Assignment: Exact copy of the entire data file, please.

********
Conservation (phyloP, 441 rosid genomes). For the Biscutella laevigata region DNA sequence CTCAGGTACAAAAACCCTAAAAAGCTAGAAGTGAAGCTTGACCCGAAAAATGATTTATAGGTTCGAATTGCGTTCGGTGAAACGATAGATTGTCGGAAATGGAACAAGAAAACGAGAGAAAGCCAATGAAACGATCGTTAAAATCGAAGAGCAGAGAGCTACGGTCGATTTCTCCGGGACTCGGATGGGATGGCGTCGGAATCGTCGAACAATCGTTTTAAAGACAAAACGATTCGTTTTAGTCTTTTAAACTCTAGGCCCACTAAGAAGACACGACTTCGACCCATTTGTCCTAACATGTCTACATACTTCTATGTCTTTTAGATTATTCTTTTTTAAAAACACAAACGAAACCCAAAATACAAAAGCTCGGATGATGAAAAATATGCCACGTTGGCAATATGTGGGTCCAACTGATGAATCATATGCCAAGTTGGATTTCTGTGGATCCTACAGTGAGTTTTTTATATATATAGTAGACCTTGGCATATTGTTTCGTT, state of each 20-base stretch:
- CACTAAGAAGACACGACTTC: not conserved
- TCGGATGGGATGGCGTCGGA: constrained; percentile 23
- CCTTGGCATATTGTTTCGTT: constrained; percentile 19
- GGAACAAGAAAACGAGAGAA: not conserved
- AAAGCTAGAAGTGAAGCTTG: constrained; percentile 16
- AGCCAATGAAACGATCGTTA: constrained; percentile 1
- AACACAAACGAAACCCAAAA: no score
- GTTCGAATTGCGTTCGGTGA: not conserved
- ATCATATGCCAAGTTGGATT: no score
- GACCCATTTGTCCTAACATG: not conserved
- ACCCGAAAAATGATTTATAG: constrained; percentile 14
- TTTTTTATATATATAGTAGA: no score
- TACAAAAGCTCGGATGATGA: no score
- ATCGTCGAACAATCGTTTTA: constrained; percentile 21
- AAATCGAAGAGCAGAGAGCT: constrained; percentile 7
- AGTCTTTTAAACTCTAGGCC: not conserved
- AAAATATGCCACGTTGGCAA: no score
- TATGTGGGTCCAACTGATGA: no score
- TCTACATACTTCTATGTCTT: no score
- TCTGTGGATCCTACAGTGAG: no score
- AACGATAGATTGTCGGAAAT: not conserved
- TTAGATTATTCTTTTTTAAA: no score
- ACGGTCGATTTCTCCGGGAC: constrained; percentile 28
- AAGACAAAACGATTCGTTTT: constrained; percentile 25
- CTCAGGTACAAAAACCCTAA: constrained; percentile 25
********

Conservation (phyloP, 441 rosid genomes). For the Biscutella laevigata region DNA sequence CTCAGGTACAAAAACCCTAAAAAGCTAGAAGTGAAGCTTGACCCGAAAAATGATTTATAGGTTCGAATTGCGTTCGGTGAAACGATAGATTGTCGGAAATGGAACAAGAAAACGAGAGAAAGCCAATGAAACGATCGTTAAAATCGAAGAGCAGAGAGCTACGGTCGATTTCTCCGGGACTCGGATGGGATGGCGTCGGAATCGTCGAACAATCGTTTTAAAGACAAAACGATTCGTTTTAGTCTTTTAAACTCTAGGCCCACTAAGAAGACACGACTTCGACCCATTTGTCCTAACATGTCTACATACTTCTATGTCTTTTAGATTATTCTTTTTTAAAAACACAAACGAAACCCAAAATACAAAAGCTCGGATGATGAAAAATATGCCACGTTGGCAATATGTGGGTCCAACTGATGAATCATATGCCAAGTTGGATTTCTGTGGATCCTACAGTGAGTTTTTTATATATATAGTAGACCTTGGCATATTGTTTCGTT, state of each 20-base stretch:
- CACTAAGAAGACACGACTTC: not conserved
- TCGGATGGGATGGCGTCGGA: constrained; percentile 23
- CCTTGGCATATTGTTTCGTT: constrained; percentile 19
- GGAACAAGAAAACGAGAGAA: not conserved
- AAAGCTAGAAGTGAAGCTTG: constrained; percentile 16
- AGCCAATGAAACGATCGTTA: constrained; percentile 1
- AACACAAACGAAACCCAAAA: no score
- GTTCGAATTGCGTTCGGTGA: not conserved
- ATCATATGCCAAGTTGGATT: no score
- GACCCATTTGTCCTAACATG: not conserved
- ACCCGAAAAATGATTTATAG: constrained; percentile 14
- TTTTTTATATATATAGTAGA: no score
- TACAAAAGCTCGGATGATGA: no score
- ATCGTCGAACAATCGTTTTA: constrained; percentile 21
- AAATCGAAGAGCAGAGAGCT: constrained; percentile 7
- AGTCTTTTAAACTCTAGGCC: not conserved
- AAAATATGCCACGTTGGCAA: no score
- TATGTGGGTCCAACTGATGA: no score
- TCTACATACTTCTATGTCTT: no score
- TCTGTGGATCCTACAGTGAG: no score
- AACGATAGATTGTCGGAAAT: not conserved
- TTAGATTATTCTTTTTTAAA: no score
- ACGGTCGATTTCTCCGGGAC: constrained; percentile 28
- AAGACAAAACGATTCGTTTT: constrained; percentile 25
- CTCAGGTACAAAAACCCTAA: constrained; percentile 25